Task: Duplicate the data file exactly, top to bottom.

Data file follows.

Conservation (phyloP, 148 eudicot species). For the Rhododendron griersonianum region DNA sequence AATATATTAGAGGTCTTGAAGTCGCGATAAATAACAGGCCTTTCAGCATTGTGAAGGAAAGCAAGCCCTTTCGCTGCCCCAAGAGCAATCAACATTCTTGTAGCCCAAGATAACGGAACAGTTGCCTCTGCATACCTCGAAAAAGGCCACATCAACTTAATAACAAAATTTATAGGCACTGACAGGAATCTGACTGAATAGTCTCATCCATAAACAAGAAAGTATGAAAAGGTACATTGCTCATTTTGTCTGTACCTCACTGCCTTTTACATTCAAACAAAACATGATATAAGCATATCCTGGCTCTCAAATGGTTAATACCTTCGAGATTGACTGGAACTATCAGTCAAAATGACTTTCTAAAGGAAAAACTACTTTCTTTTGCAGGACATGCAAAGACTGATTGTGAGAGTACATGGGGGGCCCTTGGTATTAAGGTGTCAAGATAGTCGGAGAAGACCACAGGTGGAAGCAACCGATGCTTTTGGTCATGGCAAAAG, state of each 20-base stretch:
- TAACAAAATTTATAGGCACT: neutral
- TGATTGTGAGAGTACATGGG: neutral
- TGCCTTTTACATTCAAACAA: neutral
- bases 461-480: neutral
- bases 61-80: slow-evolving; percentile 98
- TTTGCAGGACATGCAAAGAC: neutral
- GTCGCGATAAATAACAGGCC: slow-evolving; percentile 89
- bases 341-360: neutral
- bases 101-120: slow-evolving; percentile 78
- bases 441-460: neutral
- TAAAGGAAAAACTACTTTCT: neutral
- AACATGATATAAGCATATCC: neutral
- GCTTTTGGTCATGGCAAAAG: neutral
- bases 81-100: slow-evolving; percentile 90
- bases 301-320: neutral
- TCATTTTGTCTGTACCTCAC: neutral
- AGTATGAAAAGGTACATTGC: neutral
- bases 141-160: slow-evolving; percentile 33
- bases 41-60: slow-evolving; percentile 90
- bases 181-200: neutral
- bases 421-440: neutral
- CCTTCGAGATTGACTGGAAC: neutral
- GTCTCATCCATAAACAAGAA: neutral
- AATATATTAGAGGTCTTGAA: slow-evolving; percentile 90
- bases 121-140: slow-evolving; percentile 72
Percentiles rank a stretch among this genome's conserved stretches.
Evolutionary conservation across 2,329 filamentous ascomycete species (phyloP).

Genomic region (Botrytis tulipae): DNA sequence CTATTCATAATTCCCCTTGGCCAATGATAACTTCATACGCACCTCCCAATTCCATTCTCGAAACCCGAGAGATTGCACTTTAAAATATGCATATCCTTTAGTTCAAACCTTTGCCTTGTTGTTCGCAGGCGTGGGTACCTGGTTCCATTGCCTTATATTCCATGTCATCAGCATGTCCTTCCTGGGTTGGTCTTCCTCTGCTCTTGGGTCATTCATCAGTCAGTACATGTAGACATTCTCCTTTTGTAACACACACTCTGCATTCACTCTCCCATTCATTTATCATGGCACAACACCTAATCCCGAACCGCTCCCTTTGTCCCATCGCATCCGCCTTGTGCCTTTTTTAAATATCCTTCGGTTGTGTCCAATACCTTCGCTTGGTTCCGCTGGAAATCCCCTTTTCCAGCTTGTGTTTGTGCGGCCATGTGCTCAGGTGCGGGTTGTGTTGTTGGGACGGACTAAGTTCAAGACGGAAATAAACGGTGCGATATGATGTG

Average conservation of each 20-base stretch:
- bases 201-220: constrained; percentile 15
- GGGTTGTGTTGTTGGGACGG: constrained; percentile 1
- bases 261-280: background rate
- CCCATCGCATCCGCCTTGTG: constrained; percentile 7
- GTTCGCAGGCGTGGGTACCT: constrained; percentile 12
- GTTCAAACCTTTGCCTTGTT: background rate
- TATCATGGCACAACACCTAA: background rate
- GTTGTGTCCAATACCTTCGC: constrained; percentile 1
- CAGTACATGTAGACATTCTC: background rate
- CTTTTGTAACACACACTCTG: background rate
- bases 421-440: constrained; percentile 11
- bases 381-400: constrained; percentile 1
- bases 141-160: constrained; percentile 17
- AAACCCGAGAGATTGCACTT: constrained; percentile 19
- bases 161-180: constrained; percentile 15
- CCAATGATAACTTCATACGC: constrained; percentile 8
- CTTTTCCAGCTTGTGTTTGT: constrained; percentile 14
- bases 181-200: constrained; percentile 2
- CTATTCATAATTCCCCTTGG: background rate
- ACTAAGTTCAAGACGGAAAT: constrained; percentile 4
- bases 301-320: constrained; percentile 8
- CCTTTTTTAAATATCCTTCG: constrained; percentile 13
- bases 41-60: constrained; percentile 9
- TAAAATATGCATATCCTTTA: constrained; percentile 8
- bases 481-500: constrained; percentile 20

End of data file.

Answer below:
Conservation (phyloP, 148 eudicot species). For the Rhododendron griersonianum region DNA sequence AATATATTAGAGGTCTTGAAGTCGCGATAAATAACAGGCCTTTCAGCATTGTGAAGGAAAGCAAGCCCTTTCGCTGCCCCAAGAGCAATCAACATTCTTGTAGCCCAAGATAACGGAACAGTTGCCTCTGCATACCTCGAAAAAGGCCACATCAACTTAATAACAAAATTTATAGGCACTGACAGGAATCTGACTGAATAGTCTCATCCATAAACAAGAAAGTATGAAAAGGTACATTGCTCATTTTGTCTGTACCTCACTGCCTTTTACATTCAAACAAAACATGATATAAGCATATCCTGGCTCTCAAATGGTTAATACCTTCGAGATTGACTGGAACTATCAGTCAAAATGACTTTCTAAAGGAAAAACTACTTTCTTTTGCAGGACATGCAAAGACTGATTGTGAGAGTACATGGGGGGCCCTTGGTATTAAGGTGTCAAGATAGTCGGAGAAGACCACAGGTGGAAGCAACCGATGCTTTTGGTCATGGCAAAAG, state of each 20-base stretch:
- TAACAAAATTTATAGGCACT: neutral
- TGATTGTGAGAGTACATGGG: neutral
- TGCCTTTTACATTCAAACAA: neutral
- bases 461-480: neutral
- bases 61-80: slow-evolving; percentile 98
- TTTGCAGGACATGCAAAGAC: neutral
- GTCGCGATAAATAACAGGCC: slow-evolving; percentile 89
- bases 341-360: neutral
- bases 101-120: slow-evolving; percentile 78
- bases 441-460: neutral
- TAAAGGAAAAACTACTTTCT: neutral
- AACATGATATAAGCATATCC: neutral
- GCTTTTGGTCATGGCAAAAG: neutral
- bases 81-100: slow-evolving; percentile 90
- bases 301-320: neutral
- TCATTTTGTCTGTACCTCAC: neutral
- AGTATGAAAAGGTACATTGC: neutral
- bases 141-160: slow-evolving; percentile 33
- bases 41-60: slow-evolving; percentile 90
- bases 181-200: neutral
- bases 421-440: neutral
- CCTTCGAGATTGACTGGAAC: neutral
- GTCTCATCCATAAACAAGAA: neutral
- AATATATTAGAGGTCTTGAA: slow-evolving; percentile 90
- bases 121-140: slow-evolving; percentile 72
Percentiles rank a stretch among this genome's conserved stretches.
Evolutionary conservation across 2,329 filamentous ascomycete species (phyloP).

Genomic region (Botrytis tulipae): DNA sequence CTATTCATAATTCCCCTTGGCCAATGATAACTTCATACGCACCTCCCAATTCCATTCTCGAAACCCGAGAGATTGCACTTTAAAATATGCATATCCTTTAGTTCAAACCTTTGCCTTGTTGTTCGCAGGCGTGGGTACCTGGTTCCATTGCCTTATATTCCATGTCATCAGCATGTCCTTCCTGGGTTGGTCTTCCTCTGCTCTTGGGTCATTCATCAGTCAGTACATGTAGACATTCTCCTTTTGTAACACACACTCTGCATTCACTCTCCCATTCATTTATCATGGCACAACACCTAATCCCGAACCGCTCCCTTTGTCCCATCGCATCCGCCTTGTGCCTTTTTTAAATATCCTTCGGTTGTGTCCAATACCTTCGCTTGGTTCCGCTGGAAATCCCCTTTTCCAGCTTGTGTTTGTGCGGCCATGTGCTCAGGTGCGGGTTGTGTTGTTGGGACGGACTAAGTTCAAGACGGAAATAAACGGTGCGATATGATGTG

Average conservation of each 20-base stretch:
- bases 201-220: constrained; percentile 15
- GGGTTGTGTTGTTGGGACGG: constrained; percentile 1
- bases 261-280: background rate
- CCCATCGCATCCGCCTTGTG: constrained; percentile 7
- GTTCGCAGGCGTGGGTACCT: constrained; percentile 12
- GTTCAAACCTTTGCCTTGTT: background rate
- TATCATGGCACAACACCTAA: background rate
- GTTGTGTCCAATACCTTCGC: constrained; percentile 1
- CAGTACATGTAGACATTCTC: background rate
- CTTTTGTAACACACACTCTG: background rate
- bases 421-440: constrained; percentile 11
- bases 381-400: constrained; percentile 1
- bases 141-160: constrained; percentile 17
- AAACCCGAGAGATTGCACTT: constrained; percentile 19
- bases 161-180: constrained; percentile 15
- CCAATGATAACTTCATACGC: constrained; percentile 8
- CTTTTCCAGCTTGTGTTTGT: constrained; percentile 14
- bases 181-200: constrained; percentile 2
- CTATTCATAATTCCCCTTGG: background rate
- ACTAAGTTCAAGACGGAAAT: constrained; percentile 4
- bases 301-320: constrained; percentile 8
- CCTTTTTTAAATATCCTTCG: constrained; percentile 13
- bases 41-60: constrained; percentile 9
- TAAAATATGCATATCCTTTA: constrained; percentile 8
- bases 481-500: constrained; percentile 20